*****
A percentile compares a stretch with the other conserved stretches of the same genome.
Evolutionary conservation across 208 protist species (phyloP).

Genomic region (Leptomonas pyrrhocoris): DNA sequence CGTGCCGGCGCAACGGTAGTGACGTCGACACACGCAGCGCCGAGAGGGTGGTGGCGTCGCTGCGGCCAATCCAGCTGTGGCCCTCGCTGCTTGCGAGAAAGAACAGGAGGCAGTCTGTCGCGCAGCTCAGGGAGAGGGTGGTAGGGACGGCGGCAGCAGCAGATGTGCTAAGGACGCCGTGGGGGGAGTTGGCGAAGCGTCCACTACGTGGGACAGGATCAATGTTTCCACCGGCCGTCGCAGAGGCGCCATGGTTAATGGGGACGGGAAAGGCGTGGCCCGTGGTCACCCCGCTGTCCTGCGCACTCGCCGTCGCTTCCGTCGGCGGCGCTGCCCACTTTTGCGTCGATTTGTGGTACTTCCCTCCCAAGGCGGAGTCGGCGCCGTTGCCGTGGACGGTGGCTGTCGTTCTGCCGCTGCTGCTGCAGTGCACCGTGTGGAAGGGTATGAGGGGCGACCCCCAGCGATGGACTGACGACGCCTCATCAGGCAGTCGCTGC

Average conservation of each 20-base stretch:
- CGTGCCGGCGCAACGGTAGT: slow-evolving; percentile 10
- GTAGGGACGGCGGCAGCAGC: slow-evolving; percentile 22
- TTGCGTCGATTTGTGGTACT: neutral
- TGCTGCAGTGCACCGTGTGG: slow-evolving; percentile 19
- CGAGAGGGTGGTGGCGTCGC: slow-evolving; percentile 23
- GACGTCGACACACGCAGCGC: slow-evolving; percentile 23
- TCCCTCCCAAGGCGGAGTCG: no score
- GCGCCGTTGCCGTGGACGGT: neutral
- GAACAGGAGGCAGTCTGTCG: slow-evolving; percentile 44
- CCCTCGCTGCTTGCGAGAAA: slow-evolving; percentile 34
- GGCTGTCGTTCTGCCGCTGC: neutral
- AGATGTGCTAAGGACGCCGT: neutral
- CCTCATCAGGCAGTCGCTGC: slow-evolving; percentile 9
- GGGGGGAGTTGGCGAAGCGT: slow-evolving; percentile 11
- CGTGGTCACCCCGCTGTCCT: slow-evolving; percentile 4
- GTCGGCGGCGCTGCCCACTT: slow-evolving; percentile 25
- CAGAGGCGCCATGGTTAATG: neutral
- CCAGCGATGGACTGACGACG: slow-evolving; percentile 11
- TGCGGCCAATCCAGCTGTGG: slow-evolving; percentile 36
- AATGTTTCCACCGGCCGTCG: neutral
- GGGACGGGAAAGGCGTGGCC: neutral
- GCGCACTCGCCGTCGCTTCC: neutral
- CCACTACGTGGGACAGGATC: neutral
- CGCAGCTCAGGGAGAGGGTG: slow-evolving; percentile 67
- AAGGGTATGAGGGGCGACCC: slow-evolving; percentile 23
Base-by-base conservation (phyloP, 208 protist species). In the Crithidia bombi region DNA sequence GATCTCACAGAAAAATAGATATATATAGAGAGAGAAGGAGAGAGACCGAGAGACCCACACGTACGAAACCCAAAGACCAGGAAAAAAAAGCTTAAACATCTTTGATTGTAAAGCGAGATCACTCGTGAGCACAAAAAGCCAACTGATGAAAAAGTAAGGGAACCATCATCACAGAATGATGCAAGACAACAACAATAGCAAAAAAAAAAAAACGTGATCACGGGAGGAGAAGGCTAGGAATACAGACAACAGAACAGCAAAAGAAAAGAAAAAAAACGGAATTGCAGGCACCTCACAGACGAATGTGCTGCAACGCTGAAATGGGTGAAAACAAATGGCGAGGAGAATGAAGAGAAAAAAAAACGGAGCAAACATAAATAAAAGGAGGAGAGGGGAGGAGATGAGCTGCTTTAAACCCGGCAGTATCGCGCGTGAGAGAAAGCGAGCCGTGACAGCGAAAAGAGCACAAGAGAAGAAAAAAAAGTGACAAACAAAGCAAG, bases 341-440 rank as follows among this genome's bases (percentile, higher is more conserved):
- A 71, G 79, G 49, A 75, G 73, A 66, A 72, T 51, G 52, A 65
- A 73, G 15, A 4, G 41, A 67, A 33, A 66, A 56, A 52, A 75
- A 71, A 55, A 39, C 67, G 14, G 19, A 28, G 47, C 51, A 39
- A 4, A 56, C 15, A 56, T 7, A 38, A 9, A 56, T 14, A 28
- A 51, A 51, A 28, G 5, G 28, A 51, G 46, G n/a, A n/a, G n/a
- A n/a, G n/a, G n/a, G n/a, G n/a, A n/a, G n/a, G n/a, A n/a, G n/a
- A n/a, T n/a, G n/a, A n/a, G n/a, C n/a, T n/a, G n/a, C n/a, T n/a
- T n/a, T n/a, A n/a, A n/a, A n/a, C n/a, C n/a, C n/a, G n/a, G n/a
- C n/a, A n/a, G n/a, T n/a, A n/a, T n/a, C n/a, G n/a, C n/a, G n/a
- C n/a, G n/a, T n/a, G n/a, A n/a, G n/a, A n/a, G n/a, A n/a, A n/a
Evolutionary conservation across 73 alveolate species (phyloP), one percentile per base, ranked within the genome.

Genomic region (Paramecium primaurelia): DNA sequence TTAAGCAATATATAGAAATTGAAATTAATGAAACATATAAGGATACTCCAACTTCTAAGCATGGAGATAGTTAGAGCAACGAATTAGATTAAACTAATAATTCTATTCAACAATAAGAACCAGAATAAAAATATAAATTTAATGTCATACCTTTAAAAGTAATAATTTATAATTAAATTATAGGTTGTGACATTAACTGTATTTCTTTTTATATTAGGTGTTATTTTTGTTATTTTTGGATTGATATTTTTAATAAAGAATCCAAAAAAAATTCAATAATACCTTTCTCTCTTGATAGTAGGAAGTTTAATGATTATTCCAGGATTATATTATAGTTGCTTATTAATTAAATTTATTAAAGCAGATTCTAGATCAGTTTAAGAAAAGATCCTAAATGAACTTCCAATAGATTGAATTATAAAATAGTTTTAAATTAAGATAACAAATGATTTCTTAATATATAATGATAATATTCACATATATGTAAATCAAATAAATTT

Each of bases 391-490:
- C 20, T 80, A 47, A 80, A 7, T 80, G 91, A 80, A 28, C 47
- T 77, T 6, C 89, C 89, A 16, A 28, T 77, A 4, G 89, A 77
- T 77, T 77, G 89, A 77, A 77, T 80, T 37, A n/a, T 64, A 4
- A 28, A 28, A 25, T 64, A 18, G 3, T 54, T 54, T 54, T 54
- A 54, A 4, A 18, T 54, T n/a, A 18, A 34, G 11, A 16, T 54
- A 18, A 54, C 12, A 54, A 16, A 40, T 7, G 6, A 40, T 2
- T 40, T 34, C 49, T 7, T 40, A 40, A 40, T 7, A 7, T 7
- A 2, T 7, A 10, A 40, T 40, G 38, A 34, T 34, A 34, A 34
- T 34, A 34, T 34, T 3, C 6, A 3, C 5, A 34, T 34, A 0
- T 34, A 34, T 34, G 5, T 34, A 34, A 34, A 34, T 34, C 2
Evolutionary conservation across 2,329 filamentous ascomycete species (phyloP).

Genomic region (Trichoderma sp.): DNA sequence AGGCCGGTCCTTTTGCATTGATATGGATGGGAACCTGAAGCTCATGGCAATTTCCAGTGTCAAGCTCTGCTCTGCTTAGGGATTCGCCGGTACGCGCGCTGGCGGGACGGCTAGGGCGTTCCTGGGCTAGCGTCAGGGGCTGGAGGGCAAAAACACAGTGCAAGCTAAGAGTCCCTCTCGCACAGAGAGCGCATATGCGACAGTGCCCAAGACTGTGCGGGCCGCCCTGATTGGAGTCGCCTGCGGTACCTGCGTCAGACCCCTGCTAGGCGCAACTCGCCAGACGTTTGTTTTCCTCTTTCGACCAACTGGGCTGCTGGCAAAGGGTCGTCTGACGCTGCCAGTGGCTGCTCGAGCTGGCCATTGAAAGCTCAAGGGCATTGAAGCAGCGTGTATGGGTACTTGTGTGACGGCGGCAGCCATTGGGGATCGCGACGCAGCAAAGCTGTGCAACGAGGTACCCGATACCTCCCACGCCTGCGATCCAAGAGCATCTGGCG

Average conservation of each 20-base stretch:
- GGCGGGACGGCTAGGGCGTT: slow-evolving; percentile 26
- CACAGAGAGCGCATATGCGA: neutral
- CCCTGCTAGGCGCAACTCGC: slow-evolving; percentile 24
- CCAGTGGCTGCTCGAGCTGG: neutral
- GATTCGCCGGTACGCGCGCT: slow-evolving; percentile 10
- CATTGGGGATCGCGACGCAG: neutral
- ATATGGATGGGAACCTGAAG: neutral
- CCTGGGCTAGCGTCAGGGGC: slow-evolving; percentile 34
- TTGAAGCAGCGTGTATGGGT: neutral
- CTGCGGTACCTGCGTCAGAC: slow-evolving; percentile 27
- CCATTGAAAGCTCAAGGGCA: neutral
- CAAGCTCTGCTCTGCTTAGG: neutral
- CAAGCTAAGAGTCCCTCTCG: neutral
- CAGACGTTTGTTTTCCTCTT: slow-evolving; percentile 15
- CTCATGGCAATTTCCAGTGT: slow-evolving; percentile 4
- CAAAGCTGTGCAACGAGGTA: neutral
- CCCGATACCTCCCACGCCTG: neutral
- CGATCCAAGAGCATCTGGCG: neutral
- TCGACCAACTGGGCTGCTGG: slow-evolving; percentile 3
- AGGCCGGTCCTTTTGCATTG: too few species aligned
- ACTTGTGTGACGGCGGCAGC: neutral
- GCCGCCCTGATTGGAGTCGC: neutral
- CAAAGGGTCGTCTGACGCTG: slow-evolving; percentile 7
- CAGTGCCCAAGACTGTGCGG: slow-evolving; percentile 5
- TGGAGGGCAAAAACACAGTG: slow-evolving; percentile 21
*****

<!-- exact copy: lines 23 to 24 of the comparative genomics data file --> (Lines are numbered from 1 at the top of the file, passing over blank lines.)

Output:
- TGCGGCCAATCCAGCTGTGG: slow-evolving; percentile 36
- AATGTTTCCACCGGCCGTCG: neutral